Study Shows SGLT2 Inhibitor Protects Against Kidney Failure and Cardiovascular Events

June 5, 2019

Patients with type 2 diabetes and kidney disease who received the SGLT2 inhibitor canagliflozin, had a lower risk of kidney failure and cardiovascular events as compared to a placebo group, a new study shows.

Patients with type 2 diabetes and kidney disease who received the SGLT2 inhibitor canagliflozin, had a lower risk of kidney failure and cardiovascular events as compared to a placebo group, a new study shows.

Canagliflozin is a sodium-glucose co-transporter 2 (SGLT2) inhibitor that is designed to lower blood sugar in patients with type 2 diabetes mellitus. Previous trials have suggested, buy not definitively, that it can protect the kidneys of diabetic patients.

Type 2 diabetes is a leading cause of kidney failure, but there are few effective long-term treatments. In this double-blind, randomized trial published in the New England Journal of Medicine, patients who received canagliflozin had a lower risk of end-stage kidney disease, hospitalization for heart failure, and the composite of cardiovascular death, myocardial infarction, or stroke.

"These results indicate that canagliflozin may be an effective treatment option for renal and cardiovascular protection in patients with type 2 diabetes with chronic kidney disease," wrote the authors who were led by Vlado Perkovic, Ph.D., of the University of New South Wales Sydney, Australia.

THE STUDY

The trial included 4,401 patients (mean age 63, 33.9 percent women) from 34 countries. The patients had an average glycated hemoglobin value of 8.3 percent, an estimated glomerular filtration rate (GFR) of 56.2 ml per minute per 1.73 m2, and the median urinary albumin-to-creatinine ratio was 927 (albumin measured in milligrams and creatinine in grams). They were at high risk for cardiovascular outcomes, with cardiovascular death, myocardial infarction, stroke, or hospitalization for heart failure, which occurred in 13.8 percent of the population over 2.62 years.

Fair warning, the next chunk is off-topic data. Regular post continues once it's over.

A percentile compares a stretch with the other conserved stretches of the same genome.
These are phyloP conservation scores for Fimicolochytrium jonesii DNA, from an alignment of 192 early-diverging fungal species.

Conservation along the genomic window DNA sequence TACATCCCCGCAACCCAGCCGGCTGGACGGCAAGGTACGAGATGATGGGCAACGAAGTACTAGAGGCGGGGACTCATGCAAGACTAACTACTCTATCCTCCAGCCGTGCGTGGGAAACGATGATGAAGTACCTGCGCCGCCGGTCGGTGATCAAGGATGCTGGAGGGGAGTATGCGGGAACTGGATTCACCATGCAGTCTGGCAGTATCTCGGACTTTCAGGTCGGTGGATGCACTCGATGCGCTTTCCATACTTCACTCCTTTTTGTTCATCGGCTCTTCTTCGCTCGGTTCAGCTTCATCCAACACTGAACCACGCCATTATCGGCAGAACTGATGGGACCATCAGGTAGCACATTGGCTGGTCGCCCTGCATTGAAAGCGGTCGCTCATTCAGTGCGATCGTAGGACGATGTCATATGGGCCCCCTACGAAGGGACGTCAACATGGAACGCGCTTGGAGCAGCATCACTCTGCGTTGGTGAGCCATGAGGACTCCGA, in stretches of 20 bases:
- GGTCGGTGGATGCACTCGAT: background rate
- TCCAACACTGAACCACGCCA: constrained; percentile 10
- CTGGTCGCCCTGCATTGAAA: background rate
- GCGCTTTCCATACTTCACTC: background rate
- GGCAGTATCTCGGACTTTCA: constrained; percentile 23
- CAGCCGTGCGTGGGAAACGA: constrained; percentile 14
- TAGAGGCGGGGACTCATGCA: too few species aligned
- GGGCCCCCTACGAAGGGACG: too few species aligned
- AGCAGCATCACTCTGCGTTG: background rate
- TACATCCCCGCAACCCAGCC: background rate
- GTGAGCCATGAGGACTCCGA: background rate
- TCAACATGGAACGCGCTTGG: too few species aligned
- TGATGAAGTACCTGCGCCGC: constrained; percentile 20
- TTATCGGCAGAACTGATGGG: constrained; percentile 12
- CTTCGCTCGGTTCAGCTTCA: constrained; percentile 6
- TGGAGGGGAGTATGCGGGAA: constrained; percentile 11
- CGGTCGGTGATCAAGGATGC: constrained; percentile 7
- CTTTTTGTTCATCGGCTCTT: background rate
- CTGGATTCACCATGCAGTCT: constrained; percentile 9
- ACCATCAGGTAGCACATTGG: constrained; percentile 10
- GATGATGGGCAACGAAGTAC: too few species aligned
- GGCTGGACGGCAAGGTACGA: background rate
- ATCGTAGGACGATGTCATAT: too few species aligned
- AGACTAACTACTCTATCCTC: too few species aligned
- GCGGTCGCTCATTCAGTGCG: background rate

Patients with type 2 diabetes and albuminuric chronic kidney disease were randomly assigned to receive canagliflozin at 100 mg daily or a placebo.
The primary outcomes included end-stage kidney disease (dialysis, transplantation, or a sustained estimated GFR of less than 15 ml per minute per 1.73 m2); a serum creatinine level that doubled, or death from renal or cardiovascular causes.

By the trial’s end, the canagliflozin treatment group experienced a reduction of .31 percentage points for glycated hemoglobin at 13 weeks, but throughout the trial the average tapered to .25 percentage points. The treatment group also experienced a decrease in systolic blood pressure (by 3.30 mm Hg), diastolic blood pressure (by 0.95 mm Hg), and body weight (by 0.80 kg) and the urinary albumin-to-creatinine ratio was lower by 31 percent during the 2.62 follow-up years.

“The significantly lower rates of cardiovascular outcomes, including the composite of cardiovascular death, myocardial infarction, or stroke, in the canagliflozin group in our trial are consistent with those observed with canagliflozin in the CANVAS (Canagliflozin Cardiovascular Assessment Study) Program, despite the smaller differences in glycemic control. The EMPA-REG OUTCOME trial also showed that empagliflozin was superior to placebo, and the DECLARE–TIMI 58 (Dapagliflozin Effect on Cardiovascular Events–Thrombolysis in Myocardial Infarction 58) trial showed that dapagliflozin was noninferior to placebo for this composite outcome. The reduction in hospitalization for heart failure seen in our trial is consistent with results of other trials of SGLT2 inhibitors,” the authors wrote.

DISCLOSURES
The trial was funded by Janssen Research and Development.

REFERENCE
Vlado Perkovic, M.B., B.S., Ph.D., Meg J. Jardine, M.B., B.S., Ph.D., Bruce Neal, M.B., Ch.B., Ph.D., et al. "Canagliflozin and Renal Outcomes in Type 2 Diabetes and Nephropathy," New England Journal of Medicine. April 14, 2019. DOI: 10.1056/NEJMoa1811744